Archive for March, 2006

Ferrazzi podcast.

31 March 2006

Folks, I've endorsed Keith Ferrazzi and his approach to building relationships before.  For a great, pithy introduction to the ideas laid out in his book, Never Eat Alone, check out this podcast he did with

Too much information.

30 March 2006

Given the demands of mid-semester, I have cut down on my usual blog reading (and writing, for that matter). But tonight, I'm in just the mood to catch up a bit. To my chagrin I see that I have . . . nineteen Firefox tabs open besides the one in which I'm composing this. That's how I read blogs: I open up my RSS reader, go through the RSS summary pages, and open anything I want to read in a new tab. Then I can go through the tabs, reading each one as little or as much as I want, then ctrl-W'ing it into oblivion and picking up with the next one. A fair enough system, and I do tend to wrap things up quickly when it's time for bed, work, or something else pressing.

Anyway, in my grazing I came across this post at 43 Folders . . . which led to this piece from Newsweek . . . which reminded me of this post I wrote three weeks ago . . . about this feature in FORTUNE.

I mean, it's crazy. Especially since the common thread through these is the idea that to do something big you have to close out the overflow of information. Hang on a sec . . .  Okay, that was about eight or ten minutes, and now I'm down to just this one screen.  I bookmarked a couple of things that I might want to look at again.  I read the two things that looked really good.  The rest is gone, and I'll find it again when I want it — or not.

Now I'm going to go read a book

Choose a big problem.

30 March 2006

This post from Irving Wladawsky-Berger of IBM cites Burt Rutan to make the point that "if you want teams of people to perform at an extraordinary level, you need to challenge them with problems that really inspire them."

I read that shortly after having a fascinating conversation with one of my professors in which he stressed the need for great works of scholarship to be "problem-driven." It's not enough for a scholar to pick an interesting era or an interesting phenomenon to study, and it's not enough to carry out a study that treats complex topics from interesting angles. There must be a problem that the scholar is trying to solve — some grand question that begs for a smart answer.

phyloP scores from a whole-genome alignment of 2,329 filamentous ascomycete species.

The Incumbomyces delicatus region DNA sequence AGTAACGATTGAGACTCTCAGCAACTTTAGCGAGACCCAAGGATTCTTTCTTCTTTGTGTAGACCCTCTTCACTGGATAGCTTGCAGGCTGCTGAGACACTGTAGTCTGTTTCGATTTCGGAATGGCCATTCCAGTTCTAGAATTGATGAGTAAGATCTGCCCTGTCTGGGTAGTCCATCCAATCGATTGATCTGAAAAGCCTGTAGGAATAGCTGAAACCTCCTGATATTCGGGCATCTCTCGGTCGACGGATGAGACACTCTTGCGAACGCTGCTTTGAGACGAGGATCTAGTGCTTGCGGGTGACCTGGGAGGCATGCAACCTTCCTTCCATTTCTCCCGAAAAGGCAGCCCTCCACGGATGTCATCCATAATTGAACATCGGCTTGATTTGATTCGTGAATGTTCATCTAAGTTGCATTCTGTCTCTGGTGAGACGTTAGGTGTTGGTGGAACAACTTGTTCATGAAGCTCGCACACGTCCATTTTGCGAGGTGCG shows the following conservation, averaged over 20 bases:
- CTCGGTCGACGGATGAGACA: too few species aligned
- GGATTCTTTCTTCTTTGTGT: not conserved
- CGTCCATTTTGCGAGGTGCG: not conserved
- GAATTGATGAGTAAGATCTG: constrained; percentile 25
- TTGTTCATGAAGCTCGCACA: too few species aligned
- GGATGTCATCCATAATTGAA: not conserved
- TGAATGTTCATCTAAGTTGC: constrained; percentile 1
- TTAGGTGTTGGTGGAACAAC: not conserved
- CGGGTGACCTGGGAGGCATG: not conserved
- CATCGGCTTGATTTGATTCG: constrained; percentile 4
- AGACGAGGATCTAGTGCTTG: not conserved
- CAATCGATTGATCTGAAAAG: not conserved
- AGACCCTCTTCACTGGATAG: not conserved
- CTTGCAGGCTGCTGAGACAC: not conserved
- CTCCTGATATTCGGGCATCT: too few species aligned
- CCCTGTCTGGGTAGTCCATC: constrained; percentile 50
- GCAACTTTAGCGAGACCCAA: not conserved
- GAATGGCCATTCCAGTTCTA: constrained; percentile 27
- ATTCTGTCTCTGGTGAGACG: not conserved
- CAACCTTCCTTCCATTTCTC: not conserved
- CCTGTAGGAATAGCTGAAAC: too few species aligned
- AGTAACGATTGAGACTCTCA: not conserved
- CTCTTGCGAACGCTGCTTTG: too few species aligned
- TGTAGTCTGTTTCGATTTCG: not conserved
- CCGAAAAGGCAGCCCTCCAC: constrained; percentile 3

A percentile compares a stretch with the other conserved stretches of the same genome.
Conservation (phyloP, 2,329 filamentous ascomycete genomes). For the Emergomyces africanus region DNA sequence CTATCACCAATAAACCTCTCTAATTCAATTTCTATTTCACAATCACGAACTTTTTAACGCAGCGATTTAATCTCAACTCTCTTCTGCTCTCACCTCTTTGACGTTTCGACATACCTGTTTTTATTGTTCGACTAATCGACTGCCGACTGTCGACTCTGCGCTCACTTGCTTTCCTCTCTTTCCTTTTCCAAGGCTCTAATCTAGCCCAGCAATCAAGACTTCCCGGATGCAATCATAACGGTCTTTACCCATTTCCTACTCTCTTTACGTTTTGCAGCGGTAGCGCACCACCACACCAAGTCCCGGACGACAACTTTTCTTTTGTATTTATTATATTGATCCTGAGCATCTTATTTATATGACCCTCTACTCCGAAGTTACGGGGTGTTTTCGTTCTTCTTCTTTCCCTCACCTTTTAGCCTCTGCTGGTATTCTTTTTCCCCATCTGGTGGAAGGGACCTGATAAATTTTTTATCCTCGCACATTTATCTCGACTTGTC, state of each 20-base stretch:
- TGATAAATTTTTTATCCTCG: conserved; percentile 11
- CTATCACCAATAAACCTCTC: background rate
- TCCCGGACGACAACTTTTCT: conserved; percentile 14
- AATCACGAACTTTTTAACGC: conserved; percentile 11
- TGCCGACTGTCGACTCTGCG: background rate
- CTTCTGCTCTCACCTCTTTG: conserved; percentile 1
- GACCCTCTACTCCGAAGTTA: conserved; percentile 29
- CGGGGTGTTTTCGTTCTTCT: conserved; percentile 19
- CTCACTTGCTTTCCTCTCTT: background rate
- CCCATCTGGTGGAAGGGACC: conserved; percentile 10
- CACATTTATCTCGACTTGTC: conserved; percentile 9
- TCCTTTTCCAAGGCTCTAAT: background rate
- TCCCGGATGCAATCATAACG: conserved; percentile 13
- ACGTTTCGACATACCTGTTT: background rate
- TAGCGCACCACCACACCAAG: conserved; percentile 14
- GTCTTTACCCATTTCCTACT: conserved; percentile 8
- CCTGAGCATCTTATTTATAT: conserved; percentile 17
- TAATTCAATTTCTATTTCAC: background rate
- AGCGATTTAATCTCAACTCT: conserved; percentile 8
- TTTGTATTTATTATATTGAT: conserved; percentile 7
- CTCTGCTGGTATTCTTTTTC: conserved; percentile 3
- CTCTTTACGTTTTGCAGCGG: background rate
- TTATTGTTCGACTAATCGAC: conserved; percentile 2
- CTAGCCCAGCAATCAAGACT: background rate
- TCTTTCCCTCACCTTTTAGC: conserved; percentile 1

This resonates with something I quoted a couple of months back from Richard Hamming: "If you do not work on an important problem, it’s unlikely you’ll do important work. It’s perfectly obvious. Great scientists have thought through, in a careful way, a number of important problems in their field, and they keep an eye on wondering how to attack them." It also matches with Gian-Carlo Rota's description of Richard Feynman's methods.

I can't tell you how many bright people I know — in business, in scholarship, in art, or in life generally — who have never given themselves a big problem to solve.  They sometimes don't know what to work on, or what to do with themselves, in part because they haven't thought enough about what big problem awaits their assault on it.

The moral of this story:  go big. 

Oil is the world’s most important commodity . . .

30 March 2006

. . . until water becomes a problem

This item from The Business Innovation Insider features an interview with Gary White, the founder of WaterPartners International.  They are doing innovative work to bring clean water to the world's poor, especially via microfinance.  Worth checking out.

It's also worthwhile to spare a thought for where our current water-use practices are taking us.  What sort of water future do we want?

Commonplace: Bradbury

29 March 2006

“Quantity produces quality. If you write only a few things, you’re doomed.”
—Ray Bradbury

Good advice for underprolific writers.

Wish list: Ariel Atom.

27 March 2006

I'm not saying it's practical, I'm just saying that, if you're looking for something to get me, this would make a nice birthday present.

Ariel Atom

And it's only £35,000. A bargain, really.

(Thanks to Seth Godin for the tip.)

The World Cup approaches . . .

27 March 2006

No, not that one, which is fine for footie fans, but this one, which provides yet one more reason for me to take my wife to the Caribbean next year.

As I write this, Ricky Ponting is hitting his second century of the match in Australia's Test against South Africa.

Yes, this is gibberish to most of my countrymen. The story of how I became a cricket fan is an amusing one, which I'll relate in detail sometime . . .

Finish anything.

25 March 2006

Take one thing in your life–the most overdue, the most nagging, the smallest/easiest, the quick/dirtiest, or the most important–and finish it, today.

Not tomorrow, not partway, not maybe.  Set aside lesser things and finish one thing that’s been on your mind too long.  Seize the main chance offered by this day.  If you can, do this twice today.  Tomorrow may be too late.

Do not multitask.

24 March 2006

Yes, I've talked about this before. Repeatedly. But now I have even more evidence.

1. From Kathy Sierra (. . . and I can't believe she was in Austin for SxSW and I managed not to clue in . . .):

Multitasking makes us stupid?

2. Via Kathy, I found this great piece from Joel Spolsky. (If you're not a programmer, read him anyway. I can't program anything and I love his stuff.)

Human Task Switches Considered Harmful

Super-hybrid cars.

23 March 2006

Some environmentally minded “hot rodders” have come up with tweaks that make hybrid cars even more fuel-efficient.

Experimental Hybrid Cars Get Up to 250 Mpg